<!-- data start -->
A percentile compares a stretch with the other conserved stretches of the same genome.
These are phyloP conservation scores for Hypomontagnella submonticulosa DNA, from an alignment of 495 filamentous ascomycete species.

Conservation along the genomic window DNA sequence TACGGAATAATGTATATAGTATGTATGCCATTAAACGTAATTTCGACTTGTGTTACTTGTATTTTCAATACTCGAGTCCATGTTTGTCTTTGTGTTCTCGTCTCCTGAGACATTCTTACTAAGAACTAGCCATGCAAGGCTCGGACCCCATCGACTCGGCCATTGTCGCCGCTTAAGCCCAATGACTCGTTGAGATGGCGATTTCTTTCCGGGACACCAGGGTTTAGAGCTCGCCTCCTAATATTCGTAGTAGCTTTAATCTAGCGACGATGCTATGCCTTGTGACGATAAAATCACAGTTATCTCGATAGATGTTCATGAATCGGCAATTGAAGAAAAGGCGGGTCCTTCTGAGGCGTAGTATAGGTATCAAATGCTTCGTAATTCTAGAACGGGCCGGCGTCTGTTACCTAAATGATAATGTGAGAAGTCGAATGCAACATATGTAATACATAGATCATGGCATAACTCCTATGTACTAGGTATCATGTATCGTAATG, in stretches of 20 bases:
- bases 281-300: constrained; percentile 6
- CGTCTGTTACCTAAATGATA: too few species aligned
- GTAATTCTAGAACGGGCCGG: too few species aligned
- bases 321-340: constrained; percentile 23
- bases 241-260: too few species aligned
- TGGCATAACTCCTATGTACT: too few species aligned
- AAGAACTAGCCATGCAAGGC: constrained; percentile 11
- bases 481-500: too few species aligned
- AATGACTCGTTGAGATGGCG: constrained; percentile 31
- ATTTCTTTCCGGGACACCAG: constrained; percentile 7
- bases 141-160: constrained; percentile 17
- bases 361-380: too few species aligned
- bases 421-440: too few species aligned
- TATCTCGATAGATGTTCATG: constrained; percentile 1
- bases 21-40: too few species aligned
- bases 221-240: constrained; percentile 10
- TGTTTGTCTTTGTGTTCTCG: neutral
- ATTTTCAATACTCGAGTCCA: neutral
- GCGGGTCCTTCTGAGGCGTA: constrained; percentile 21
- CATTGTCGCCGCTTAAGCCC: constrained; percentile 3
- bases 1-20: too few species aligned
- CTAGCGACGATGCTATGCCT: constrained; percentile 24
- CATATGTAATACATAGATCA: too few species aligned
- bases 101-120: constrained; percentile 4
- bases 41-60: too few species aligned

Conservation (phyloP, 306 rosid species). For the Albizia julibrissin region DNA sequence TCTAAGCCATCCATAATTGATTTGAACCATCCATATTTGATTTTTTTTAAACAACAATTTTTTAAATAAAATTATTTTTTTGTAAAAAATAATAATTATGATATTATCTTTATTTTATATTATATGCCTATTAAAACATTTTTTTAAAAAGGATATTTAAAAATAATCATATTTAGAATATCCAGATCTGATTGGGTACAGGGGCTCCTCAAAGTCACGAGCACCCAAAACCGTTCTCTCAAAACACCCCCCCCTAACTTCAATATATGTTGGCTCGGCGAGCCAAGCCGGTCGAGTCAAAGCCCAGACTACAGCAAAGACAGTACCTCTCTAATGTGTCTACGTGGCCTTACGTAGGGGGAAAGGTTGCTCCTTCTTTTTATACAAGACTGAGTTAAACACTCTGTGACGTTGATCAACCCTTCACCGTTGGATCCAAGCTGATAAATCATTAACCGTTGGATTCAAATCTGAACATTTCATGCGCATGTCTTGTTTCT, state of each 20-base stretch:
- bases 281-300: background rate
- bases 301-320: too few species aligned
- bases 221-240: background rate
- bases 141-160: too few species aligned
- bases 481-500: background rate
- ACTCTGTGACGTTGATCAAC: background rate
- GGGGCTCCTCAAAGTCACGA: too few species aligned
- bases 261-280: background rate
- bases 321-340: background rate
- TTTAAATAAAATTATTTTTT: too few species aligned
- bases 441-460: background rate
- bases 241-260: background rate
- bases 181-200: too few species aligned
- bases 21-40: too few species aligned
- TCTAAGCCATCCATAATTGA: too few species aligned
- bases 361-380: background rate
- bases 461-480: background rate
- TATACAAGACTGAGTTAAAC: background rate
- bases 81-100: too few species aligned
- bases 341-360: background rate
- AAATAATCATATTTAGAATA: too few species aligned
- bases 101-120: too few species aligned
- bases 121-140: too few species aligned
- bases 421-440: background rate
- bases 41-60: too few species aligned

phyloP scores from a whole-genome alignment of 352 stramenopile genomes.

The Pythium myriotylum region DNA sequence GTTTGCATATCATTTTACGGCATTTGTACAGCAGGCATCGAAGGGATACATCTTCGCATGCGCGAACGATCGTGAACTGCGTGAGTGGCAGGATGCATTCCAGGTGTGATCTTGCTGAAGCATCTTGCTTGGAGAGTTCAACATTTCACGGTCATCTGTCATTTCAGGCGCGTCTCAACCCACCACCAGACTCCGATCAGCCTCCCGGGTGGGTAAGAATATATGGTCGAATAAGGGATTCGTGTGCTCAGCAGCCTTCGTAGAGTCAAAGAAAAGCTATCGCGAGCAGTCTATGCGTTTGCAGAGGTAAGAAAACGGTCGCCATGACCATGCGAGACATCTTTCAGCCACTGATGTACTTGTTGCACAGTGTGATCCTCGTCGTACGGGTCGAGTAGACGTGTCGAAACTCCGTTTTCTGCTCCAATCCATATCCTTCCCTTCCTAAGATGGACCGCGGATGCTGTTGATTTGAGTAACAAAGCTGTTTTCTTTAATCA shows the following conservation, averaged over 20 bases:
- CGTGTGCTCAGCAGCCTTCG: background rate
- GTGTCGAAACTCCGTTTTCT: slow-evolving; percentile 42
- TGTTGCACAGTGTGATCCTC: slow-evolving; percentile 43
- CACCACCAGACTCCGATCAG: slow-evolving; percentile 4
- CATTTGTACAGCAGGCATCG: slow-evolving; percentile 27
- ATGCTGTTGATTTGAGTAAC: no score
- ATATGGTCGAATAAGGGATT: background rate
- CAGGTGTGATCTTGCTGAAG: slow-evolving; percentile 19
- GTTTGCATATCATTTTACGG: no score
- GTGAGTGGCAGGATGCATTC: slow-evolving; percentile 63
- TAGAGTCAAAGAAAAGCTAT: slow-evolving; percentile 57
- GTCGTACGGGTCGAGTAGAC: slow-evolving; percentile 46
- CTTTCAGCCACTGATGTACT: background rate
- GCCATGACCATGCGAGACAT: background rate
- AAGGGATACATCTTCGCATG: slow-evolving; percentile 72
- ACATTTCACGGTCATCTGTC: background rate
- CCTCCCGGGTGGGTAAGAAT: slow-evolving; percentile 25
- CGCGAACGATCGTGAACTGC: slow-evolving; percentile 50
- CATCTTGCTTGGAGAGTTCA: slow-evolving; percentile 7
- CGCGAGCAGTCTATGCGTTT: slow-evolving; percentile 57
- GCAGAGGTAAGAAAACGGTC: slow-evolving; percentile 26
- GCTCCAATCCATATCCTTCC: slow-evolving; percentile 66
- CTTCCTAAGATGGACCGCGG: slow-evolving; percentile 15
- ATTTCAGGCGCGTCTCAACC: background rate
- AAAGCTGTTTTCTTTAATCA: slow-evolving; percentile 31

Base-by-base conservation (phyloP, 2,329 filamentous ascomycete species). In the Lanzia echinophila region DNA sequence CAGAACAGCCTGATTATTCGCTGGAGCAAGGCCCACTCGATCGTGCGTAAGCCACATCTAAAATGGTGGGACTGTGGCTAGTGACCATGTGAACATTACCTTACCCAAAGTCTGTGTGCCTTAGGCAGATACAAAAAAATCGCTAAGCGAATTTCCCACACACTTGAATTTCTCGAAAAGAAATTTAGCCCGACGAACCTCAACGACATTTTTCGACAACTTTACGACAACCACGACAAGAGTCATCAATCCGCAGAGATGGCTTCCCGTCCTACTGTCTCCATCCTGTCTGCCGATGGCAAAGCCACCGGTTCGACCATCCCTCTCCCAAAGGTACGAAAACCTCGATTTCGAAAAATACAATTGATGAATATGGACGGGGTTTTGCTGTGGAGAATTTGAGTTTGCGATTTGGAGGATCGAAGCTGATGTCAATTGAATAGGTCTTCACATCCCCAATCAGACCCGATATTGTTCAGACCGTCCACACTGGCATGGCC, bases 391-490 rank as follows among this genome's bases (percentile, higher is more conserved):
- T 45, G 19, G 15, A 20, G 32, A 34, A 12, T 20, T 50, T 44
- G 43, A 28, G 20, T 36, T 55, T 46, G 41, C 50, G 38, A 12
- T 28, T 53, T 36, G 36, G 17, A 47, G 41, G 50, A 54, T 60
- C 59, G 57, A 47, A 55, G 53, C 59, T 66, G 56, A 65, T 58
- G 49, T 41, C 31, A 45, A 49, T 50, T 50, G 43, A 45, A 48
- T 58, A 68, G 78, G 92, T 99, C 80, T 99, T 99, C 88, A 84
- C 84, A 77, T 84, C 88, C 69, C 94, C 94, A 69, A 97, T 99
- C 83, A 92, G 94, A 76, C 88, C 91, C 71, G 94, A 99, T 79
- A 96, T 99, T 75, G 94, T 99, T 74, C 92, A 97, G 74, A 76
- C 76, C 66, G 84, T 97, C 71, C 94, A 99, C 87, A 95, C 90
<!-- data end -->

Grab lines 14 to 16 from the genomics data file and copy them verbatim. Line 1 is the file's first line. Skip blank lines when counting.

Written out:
- bases 141-160: constrained; percentile 17
- bases 361-380: too few species aligned
- bases 421-440: too few species aligned